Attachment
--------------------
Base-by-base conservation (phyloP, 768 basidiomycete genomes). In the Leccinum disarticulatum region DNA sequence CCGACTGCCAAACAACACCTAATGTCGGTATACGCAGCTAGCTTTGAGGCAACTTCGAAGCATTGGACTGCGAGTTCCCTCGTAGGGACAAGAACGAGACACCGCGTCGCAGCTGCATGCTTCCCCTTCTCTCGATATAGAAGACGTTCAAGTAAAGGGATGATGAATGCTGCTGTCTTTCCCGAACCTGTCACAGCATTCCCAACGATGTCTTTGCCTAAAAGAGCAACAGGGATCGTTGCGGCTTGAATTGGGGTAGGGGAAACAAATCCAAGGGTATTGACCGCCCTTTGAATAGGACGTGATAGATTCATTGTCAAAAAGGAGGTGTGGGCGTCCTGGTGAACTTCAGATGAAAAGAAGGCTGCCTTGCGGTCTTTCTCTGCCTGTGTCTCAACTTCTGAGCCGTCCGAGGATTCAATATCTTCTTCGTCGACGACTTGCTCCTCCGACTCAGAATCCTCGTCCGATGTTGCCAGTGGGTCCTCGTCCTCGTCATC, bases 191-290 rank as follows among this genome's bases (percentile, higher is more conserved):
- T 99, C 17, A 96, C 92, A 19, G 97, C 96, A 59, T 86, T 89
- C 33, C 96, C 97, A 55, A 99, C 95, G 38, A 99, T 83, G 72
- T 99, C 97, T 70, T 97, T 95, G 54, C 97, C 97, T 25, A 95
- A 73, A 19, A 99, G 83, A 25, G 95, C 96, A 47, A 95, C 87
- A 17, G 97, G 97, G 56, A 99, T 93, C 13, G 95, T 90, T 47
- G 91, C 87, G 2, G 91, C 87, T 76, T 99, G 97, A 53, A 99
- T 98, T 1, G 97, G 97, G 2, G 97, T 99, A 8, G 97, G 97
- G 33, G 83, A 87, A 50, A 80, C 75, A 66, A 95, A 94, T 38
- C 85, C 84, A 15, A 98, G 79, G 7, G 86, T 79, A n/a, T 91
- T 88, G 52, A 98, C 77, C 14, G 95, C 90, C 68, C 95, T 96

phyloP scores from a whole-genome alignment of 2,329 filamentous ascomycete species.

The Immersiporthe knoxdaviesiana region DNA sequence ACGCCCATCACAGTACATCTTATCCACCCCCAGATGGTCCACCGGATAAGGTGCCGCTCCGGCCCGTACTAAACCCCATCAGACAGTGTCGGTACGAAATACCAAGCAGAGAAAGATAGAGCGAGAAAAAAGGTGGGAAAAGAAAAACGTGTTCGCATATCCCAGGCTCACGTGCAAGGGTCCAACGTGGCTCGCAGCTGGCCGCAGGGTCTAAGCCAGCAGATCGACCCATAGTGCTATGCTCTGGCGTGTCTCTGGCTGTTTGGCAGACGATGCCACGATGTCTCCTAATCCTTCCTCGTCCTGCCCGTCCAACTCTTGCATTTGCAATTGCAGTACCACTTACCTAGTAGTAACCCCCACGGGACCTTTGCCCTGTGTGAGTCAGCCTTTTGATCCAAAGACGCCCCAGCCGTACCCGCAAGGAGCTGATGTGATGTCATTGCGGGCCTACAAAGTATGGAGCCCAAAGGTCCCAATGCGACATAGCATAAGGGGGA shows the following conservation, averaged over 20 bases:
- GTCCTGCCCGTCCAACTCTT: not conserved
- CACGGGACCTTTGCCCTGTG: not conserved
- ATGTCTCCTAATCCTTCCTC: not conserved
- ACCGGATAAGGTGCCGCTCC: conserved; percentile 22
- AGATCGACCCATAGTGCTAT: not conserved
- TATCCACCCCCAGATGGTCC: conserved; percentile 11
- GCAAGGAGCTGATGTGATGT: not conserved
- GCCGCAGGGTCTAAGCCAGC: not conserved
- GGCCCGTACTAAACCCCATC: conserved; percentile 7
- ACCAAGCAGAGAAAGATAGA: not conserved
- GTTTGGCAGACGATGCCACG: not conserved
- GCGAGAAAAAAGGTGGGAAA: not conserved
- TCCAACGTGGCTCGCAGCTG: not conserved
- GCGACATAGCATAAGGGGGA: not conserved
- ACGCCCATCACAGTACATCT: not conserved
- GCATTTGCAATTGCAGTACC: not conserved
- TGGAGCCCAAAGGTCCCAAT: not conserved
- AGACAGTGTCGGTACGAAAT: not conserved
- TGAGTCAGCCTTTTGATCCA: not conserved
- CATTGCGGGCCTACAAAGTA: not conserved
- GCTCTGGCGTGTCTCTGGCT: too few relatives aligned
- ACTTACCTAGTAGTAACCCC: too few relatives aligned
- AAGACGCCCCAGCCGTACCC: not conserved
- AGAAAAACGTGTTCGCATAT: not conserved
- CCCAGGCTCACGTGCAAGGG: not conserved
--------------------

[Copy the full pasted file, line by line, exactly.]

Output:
Base-by-base conservation (phyloP, 768 basidiomycete genomes). In the Leccinum disarticulatum region DNA sequence CCGACTGCCAAACAACACCTAATGTCGGTATACGCAGCTAGCTTTGAGGCAACTTCGAAGCATTGGACTGCGAGTTCCCTCGTAGGGACAAGAACGAGACACCGCGTCGCAGCTGCATGCTTCCCCTTCTCTCGATATAGAAGACGTTCAAGTAAAGGGATGATGAATGCTGCTGTCTTTCCCGAACCTGTCACAGCATTCCCAACGATGTCTTTGCCTAAAAGAGCAACAGGGATCGTTGCGGCTTGAATTGGGGTAGGGGAAACAAATCCAAGGGTATTGACCGCCCTTTGAATAGGACGTGATAGATTCATTGTCAAAAAGGAGGTGTGGGCGTCCTGGTGAACTTCAGATGAAAAGAAGGCTGCCTTGCGGTCTTTCTCTGCCTGTGTCTCAACTTCTGAGCCGTCCGAGGATTCAATATCTTCTTCGTCGACGACTTGCTCCTCCGACTCAGAATCCTCGTCCGATGTTGCCAGTGGGTCCTCGTCCTCGTCATC, bases 191-290 rank as follows among this genome's bases (percentile, higher is more conserved):
- T 99, C 17, A 96, C 92, A 19, G 97, C 96, A 59, T 86, T 89
- C 33, C 96, C 97, A 55, A 99, C 95, G 38, A 99, T 83, G 72
- T 99, C 97, T 70, T 97, T 95, G 54, C 97, C 97, T 25, A 95
- A 73, A 19, A 99, G 83, A 25, G 95, C 96, A 47, A 95, C 87
- A 17, G 97, G 97, G 56, A 99, T 93, C 13, G 95, T 90, T 47
- G 91, C 87, G 2, G 91, C 87, T 76, T 99, G 97, A 53, A 99
- T 98, T 1, G 97, G 97, G 2, G 97, T 99, A 8, G 97, G 97
- G 33, G 83, A 87, A 50, A 80, C 75, A 66, A 95, A 94, T 38
- C 85, C 84, A 15, A 98, G 79, G 7, G 86, T 79, A n/a, T 91
- T 88, G 52, A 98, C 77, C 14, G 95, C 90, C 68, C 95, T 96

phyloP scores from a whole-genome alignment of 2,329 filamentous ascomycete species.

The Immersiporthe knoxdaviesiana region DNA sequence ACGCCCATCACAGTACATCTTATCCACCCCCAGATGGTCCACCGGATAAGGTGCCGCTCCGGCCCGTACTAAACCCCATCAGACAGTGTCGGTACGAAATACCAAGCAGAGAAAGATAGAGCGAGAAAAAAGGTGGGAAAAGAAAAACGTGTTCGCATATCCCAGGCTCACGTGCAAGGGTCCAACGTGGCTCGCAGCTGGCCGCAGGGTCTAAGCCAGCAGATCGACCCATAGTGCTATGCTCTGGCGTGTCTCTGGCTGTTTGGCAGACGATGCCACGATGTCTCCTAATCCTTCCTCGTCCTGCCCGTCCAACTCTTGCATTTGCAATTGCAGTACCACTTACCTAGTAGTAACCCCCACGGGACCTTTGCCCTGTGTGAGTCAGCCTTTTGATCCAAAGACGCCCCAGCCGTACCCGCAAGGAGCTGATGTGATGTCATTGCGGGCCTACAAAGTATGGAGCCCAAAGGTCCCAATGCGACATAGCATAAGGGGGA shows the following conservation, averaged over 20 bases:
- GTCCTGCCCGTCCAACTCTT: not conserved
- CACGGGACCTTTGCCCTGTG: not conserved
- ATGTCTCCTAATCCTTCCTC: not conserved
- ACCGGATAAGGTGCCGCTCC: conserved; percentile 22
- AGATCGACCCATAGTGCTAT: not conserved
- TATCCACCCCCAGATGGTCC: conserved; percentile 11
- GCAAGGAGCTGATGTGATGT: not conserved
- GCCGCAGGGTCTAAGCCAGC: not conserved
- GGCCCGTACTAAACCCCATC: conserved; percentile 7
- ACCAAGCAGAGAAAGATAGA: not conserved
- GTTTGGCAGACGATGCCACG: not conserved
- GCGAGAAAAAAGGTGGGAAA: not conserved
- TCCAACGTGGCTCGCAGCTG: not conserved
- GCGACATAGCATAAGGGGGA: not conserved
- ACGCCCATCACAGTACATCT: not conserved
- GCATTTGCAATTGCAGTACC: not conserved
- TGGAGCCCAAAGGTCCCAAT: not conserved
- AGACAGTGTCGGTACGAAAT: not conserved
- TGAGTCAGCCTTTTGATCCA: not conserved
- CATTGCGGGCCTACAAAGTA: not conserved
- GCTCTGGCGTGTCTCTGGCT: too few relatives aligned
- ACTTACCTAGTAGTAACCCC: too few relatives aligned
- AAGACGCCCCAGCCGTACCC: not conserved
- AGAAAAACGTGTTCGCATAT: not conserved
- CCCAGGCTCACGTGCAAGGG: not conserved